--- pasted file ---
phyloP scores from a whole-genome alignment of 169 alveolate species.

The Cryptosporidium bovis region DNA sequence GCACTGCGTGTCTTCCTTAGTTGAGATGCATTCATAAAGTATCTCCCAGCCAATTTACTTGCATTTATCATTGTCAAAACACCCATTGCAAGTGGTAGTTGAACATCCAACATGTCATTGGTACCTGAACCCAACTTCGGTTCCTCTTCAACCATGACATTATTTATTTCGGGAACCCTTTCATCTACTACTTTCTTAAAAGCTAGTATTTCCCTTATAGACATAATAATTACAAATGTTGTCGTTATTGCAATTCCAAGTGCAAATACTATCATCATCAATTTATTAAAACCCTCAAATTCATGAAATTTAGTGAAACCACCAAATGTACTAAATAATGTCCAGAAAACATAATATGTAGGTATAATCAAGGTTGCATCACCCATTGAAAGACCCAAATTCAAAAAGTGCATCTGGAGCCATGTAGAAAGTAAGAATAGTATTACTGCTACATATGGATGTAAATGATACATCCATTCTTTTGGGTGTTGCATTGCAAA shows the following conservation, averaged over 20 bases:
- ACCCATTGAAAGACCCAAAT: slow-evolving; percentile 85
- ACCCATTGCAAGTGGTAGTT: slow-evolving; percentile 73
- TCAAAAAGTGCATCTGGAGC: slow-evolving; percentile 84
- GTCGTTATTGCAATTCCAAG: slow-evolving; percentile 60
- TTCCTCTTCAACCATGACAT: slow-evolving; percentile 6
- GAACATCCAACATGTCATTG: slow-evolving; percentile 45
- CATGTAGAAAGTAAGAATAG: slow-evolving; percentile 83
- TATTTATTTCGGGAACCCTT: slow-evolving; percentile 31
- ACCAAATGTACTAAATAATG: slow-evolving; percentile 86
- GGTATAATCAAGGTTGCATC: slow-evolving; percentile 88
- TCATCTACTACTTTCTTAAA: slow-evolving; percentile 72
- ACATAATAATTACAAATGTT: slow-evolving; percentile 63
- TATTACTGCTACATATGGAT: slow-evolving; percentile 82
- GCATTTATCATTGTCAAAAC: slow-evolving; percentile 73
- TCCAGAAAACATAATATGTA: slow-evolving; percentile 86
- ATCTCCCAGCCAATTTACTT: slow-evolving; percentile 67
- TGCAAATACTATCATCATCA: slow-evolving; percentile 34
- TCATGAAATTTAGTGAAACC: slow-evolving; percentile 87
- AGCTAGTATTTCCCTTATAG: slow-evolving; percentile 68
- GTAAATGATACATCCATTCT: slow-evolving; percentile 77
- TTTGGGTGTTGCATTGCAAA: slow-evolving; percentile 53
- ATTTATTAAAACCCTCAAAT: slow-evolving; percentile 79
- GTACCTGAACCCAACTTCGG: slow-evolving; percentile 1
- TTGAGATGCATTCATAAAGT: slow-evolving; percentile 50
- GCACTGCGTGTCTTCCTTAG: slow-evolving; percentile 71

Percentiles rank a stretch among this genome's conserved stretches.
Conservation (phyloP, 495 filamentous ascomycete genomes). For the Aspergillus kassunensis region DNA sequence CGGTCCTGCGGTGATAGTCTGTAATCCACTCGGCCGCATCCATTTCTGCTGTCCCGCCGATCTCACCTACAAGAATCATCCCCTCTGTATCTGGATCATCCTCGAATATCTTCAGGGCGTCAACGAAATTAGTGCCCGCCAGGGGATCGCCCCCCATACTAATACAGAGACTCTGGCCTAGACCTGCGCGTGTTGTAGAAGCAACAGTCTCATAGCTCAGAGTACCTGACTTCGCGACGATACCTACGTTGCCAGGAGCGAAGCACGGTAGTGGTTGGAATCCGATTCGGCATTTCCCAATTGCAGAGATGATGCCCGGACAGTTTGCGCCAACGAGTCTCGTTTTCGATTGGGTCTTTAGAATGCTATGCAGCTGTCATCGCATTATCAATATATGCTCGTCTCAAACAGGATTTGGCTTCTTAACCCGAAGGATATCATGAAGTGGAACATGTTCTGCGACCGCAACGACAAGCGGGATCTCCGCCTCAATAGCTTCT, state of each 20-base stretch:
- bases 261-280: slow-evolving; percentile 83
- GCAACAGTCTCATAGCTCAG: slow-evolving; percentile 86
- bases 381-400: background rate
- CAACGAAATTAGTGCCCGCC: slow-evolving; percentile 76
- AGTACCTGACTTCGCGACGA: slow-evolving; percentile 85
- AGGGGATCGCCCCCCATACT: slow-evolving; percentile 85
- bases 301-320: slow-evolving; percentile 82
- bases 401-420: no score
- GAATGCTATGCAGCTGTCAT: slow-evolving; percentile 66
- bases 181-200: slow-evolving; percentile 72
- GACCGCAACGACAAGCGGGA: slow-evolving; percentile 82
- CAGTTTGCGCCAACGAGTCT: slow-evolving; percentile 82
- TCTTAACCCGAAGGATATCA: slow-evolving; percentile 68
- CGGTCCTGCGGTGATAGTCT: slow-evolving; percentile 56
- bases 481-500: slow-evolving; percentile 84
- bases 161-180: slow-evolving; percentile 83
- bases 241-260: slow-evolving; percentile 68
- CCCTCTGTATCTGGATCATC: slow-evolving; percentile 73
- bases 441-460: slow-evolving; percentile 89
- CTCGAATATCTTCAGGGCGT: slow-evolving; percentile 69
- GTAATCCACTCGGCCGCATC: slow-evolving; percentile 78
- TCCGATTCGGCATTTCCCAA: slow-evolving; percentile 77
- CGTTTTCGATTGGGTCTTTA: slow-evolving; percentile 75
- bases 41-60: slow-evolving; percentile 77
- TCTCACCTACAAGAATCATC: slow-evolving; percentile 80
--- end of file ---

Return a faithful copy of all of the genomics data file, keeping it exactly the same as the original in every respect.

phyloP scores from a whole-genome alignment of 169 alveolate species.

The Cryptosporidium bovis region DNA sequence GCACTGCGTGTCTTCCTTAGTTGAGATGCATTCATAAAGTATCTCCCAGCCAATTTACTTGCATTTATCATTGTCAAAACACCCATTGCAAGTGGTAGTTGAACATCCAACATGTCATTGGTACCTGAACCCAACTTCGGTTCCTCTTCAACCATGACATTATTTATTTCGGGAACCCTTTCATCTACTACTTTCTTAAAAGCTAGTATTTCCCTTATAGACATAATAATTACAAATGTTGTCGTTATTGCAATTCCAAGTGCAAATACTATCATCATCAATTTATTAAAACCCTCAAATTCATGAAATTTAGTGAAACCACCAAATGTACTAAATAATGTCCAGAAAACATAATATGTAGGTATAATCAAGGTTGCATCACCCATTGAAAGACCCAAATTCAAAAAGTGCATCTGGAGCCATGTAGAAAGTAAGAATAGTATTACTGCTACATATGGATGTAAATGATACATCCATTCTTTTGGGTGTTGCATTGCAAA shows the following conservation, averaged over 20 bases:
- ACCCATTGAAAGACCCAAAT: slow-evolving; percentile 85
- ACCCATTGCAAGTGGTAGTT: slow-evolving; percentile 73
- TCAAAAAGTGCATCTGGAGC: slow-evolving; percentile 84
- GTCGTTATTGCAATTCCAAG: slow-evolving; percentile 60
- TTCCTCTTCAACCATGACAT: slow-evolving; percentile 6
- GAACATCCAACATGTCATTG: slow-evolving; percentile 45
- CATGTAGAAAGTAAGAATAG: slow-evolving; percentile 83
- TATTTATTTCGGGAACCCTT: slow-evolving; percentile 31
- ACCAAATGTACTAAATAATG: slow-evolving; percentile 86
- GGTATAATCAAGGTTGCATC: slow-evolving; percentile 88
- TCATCTACTACTTTCTTAAA: slow-evolving; percentile 72
- ACATAATAATTACAAATGTT: slow-evolving; percentile 63
- TATTACTGCTACATATGGAT: slow-evolving; percentile 82
- GCATTTATCATTGTCAAAAC: slow-evolving; percentile 73
- TCCAGAAAACATAATATGTA: slow-evolving; percentile 86
- ATCTCCCAGCCAATTTACTT: slow-evolving; percentile 67
- TGCAAATACTATCATCATCA: slow-evolving; percentile 34
- TCATGAAATTTAGTGAAACC: slow-evolving; percentile 87
- AGCTAGTATTTCCCTTATAG: slow-evolving; percentile 68
- GTAAATGATACATCCATTCT: slow-evolving; percentile 77
- TTTGGGTGTTGCATTGCAAA: slow-evolving; percentile 53
- ATTTATTAAAACCCTCAAAT: slow-evolving; percentile 79
- GTACCTGAACCCAACTTCGG: slow-evolving; percentile 1
- TTGAGATGCATTCATAAAGT: slow-evolving; percentile 50
- GCACTGCGTGTCTTCCTTAG: slow-evolving; percentile 71

Percentiles rank a stretch among this genome's conserved stretches.
Conservation (phyloP, 495 filamentous ascomycete genomes). For the Aspergillus kassunensis region DNA sequence CGGTCCTGCGGTGATAGTCTGTAATCCACTCGGCCGCATCCATTTCTGCTGTCCCGCCGATCTCACCTACAAGAATCATCCCCTCTGTATCTGGATCATCCTCGAATATCTTCAGGGCGTCAACGAAATTAGTGCCCGCCAGGGGATCGCCCCCCATACTAATACAGAGACTCTGGCCTAGACCTGCGCGTGTTGTAGAAGCAACAGTCTCATAGCTCAGAGTACCTGACTTCGCGACGATACCTACGTTGCCAGGAGCGAAGCACGGTAGTGGTTGGAATCCGATTCGGCATTTCCCAATTGCAGAGATGATGCCCGGACAGTTTGCGCCAACGAGTCTCGTTTTCGATTGGGTCTTTAGAATGCTATGCAGCTGTCATCGCATTATCAATATATGCTCGTCTCAAACAGGATTTGGCTTCTTAACCCGAAGGATATCATGAAGTGGAACATGTTCTGCGACCGCAACGACAAGCGGGATCTCCGCCTCAATAGCTTCT, state of each 20-base stretch:
- bases 261-280: slow-evolving; percentile 83
- GCAACAGTCTCATAGCTCAG: slow-evolving; percentile 86
- bases 381-400: background rate
- CAACGAAATTAGTGCCCGCC: slow-evolving; percentile 76
- AGTACCTGACTTCGCGACGA: slow-evolving; percentile 85
- AGGGGATCGCCCCCCATACT: slow-evolving; percentile 85
- bases 301-320: slow-evolving; percentile 82
- bases 401-420: no score
- GAATGCTATGCAGCTGTCAT: slow-evolving; percentile 66
- bases 181-200: slow-evolving; percentile 72
- GACCGCAACGACAAGCGGGA: slow-evolving; percentile 82
- CAGTTTGCGCCAACGAGTCT: slow-evolving; percentile 82
- TCTTAACCCGAAGGATATCA: slow-evolving; percentile 68
- CGGTCCTGCGGTGATAGTCT: slow-evolving; percentile 56
- bases 481-500: slow-evolving; percentile 84
- bases 161-180: slow-evolving; percentile 83
- bases 241-260: slow-evolving; percentile 68
- CCCTCTGTATCTGGATCATC: slow-evolving; percentile 73
- bases 441-460: slow-evolving; percentile 89
- CTCGAATATCTTCAGGGCGT: slow-evolving; percentile 69
- GTAATCCACTCGGCCGCATC: slow-evolving; percentile 78
- TCCGATTCGGCATTTCCCAA: slow-evolving; percentile 77
- CGTTTTCGATTGGGTCTTTA: slow-evolving; percentile 75
- bases 41-60: slow-evolving; percentile 77
- TCTCACCTACAAGAATCATC: slow-evolving; percentile 80